When you first got married, you probably never envisioned yourself standing in divorce court. Just as most other new spouses in Washington (or wherever you lived at the time) you most likely believed you and your spouse would be together the rest of your lives. Whether things slowly entered a downward spiral over time, or one sudden, unexpected major event occurred that was the catalyst for the beginning to the end of your marriage, it obviously became clear at some point that you were headed for divorce.
As is often the case, you may have mourned the loss of your marriage and worried whether your child would be able to adapt without too much emotional strain. Or, you might be one of many parents whose children have been in a bad situation for so long that divorce seems like a means toward respite, rather than a problem.
When things turn ugly
Protecting your child's best interests is obviously one of your highest priorities. If you believe your spouse has harmed your child in any way, or you believe that your child's visits with his or her other parent would be detrimental, you may feel the need to reach out for support to rectify the situation. You wouldn't be the first parent (nor the last) to do so. In fact, two well-known celebrities, Paula Patton and Robin Thicke, are currently engaged in an extremely adversarial court battle regarding their son, Julian.
Patton has recently come forward to claim that her former husband was often physically abusive toward her. She says in light of the fact that she has received information that her son's father has been delivering extremely hard spankings that have left the child fearful, she felt compelled to speak up and request a restraining order against Thicke. She also told the court he has serious alcohol and substance abuse problems.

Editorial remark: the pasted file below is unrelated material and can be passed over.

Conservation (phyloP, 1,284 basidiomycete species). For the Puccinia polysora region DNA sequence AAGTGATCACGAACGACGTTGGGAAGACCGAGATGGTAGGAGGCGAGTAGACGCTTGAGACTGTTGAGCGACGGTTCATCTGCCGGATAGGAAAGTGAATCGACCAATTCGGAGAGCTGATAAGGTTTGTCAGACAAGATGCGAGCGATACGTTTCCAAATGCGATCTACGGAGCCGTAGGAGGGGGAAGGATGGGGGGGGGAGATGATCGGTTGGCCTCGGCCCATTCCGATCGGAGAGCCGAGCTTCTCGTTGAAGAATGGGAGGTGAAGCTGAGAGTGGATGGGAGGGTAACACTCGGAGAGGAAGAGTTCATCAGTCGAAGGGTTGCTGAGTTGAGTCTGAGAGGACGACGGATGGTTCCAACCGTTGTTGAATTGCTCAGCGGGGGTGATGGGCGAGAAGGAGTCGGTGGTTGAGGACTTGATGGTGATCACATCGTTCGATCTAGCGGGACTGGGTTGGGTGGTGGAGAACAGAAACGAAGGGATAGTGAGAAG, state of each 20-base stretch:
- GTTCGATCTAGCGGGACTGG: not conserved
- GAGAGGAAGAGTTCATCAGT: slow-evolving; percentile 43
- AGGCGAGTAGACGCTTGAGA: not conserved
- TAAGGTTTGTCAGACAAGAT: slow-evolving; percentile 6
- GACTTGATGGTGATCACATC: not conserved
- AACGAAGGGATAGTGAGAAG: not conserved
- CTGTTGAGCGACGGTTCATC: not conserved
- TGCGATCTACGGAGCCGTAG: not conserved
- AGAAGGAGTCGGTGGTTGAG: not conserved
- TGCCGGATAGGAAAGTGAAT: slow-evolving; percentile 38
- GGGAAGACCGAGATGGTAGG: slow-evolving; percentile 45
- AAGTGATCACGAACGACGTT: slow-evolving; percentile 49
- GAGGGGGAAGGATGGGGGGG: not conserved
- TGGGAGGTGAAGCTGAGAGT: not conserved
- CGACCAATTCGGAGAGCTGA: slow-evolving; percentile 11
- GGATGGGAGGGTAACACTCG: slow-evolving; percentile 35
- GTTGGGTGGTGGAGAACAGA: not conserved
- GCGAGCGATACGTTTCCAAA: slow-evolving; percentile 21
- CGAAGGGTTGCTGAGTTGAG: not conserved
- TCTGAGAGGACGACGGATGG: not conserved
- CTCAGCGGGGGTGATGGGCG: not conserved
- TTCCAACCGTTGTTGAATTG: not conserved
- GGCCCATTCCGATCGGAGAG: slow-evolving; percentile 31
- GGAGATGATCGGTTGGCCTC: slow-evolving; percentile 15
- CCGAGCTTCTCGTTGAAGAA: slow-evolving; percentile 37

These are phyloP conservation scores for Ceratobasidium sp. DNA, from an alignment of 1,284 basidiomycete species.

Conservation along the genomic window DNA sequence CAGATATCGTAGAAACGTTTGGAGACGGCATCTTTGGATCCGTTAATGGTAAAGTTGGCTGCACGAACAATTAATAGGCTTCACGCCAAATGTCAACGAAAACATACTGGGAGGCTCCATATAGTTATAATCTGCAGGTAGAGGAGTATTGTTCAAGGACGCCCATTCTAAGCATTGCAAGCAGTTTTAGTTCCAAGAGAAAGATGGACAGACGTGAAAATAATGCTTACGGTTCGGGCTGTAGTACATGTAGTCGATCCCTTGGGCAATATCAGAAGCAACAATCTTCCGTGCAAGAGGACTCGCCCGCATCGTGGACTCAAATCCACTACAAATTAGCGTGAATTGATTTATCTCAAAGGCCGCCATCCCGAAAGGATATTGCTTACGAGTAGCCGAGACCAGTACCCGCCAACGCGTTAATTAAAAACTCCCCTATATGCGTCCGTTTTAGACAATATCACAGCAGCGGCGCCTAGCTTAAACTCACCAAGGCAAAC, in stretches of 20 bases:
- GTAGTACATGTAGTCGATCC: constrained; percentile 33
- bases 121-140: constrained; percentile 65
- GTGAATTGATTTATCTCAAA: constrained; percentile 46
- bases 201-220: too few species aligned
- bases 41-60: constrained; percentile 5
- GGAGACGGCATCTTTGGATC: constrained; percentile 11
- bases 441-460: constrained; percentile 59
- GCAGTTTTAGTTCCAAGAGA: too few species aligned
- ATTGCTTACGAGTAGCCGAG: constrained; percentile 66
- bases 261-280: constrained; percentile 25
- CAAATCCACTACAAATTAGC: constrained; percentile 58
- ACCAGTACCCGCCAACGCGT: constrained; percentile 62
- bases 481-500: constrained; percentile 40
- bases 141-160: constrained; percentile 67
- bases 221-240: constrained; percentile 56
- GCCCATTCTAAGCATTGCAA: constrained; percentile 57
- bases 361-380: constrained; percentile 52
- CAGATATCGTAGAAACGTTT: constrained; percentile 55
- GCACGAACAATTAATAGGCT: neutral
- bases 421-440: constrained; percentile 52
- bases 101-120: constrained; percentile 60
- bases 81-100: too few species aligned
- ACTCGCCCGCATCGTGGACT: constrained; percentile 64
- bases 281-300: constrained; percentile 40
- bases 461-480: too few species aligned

Taking that next step
The custody battle between Thicke and Patton is far from over. The judge did issue an order stating Thicke can not come within 100 yards of his son, former wife or former mother-in-law. Thicke has denied all allegations against him, and his attorney told the press Patton is merely acting out of anger and making up stories to ruin Thicke's reputation. Whether you are the parent trying to protect your child from imminent danger or you are trying to defend your good name against false accusations, you can protect your rights.
One of the best things you can do to prevent angry outbursts in court and make sure your child's best interests are a central focus during divorce proceedings is act alongside a skilled and highly experienced family law attorney who has handled other contentious situations.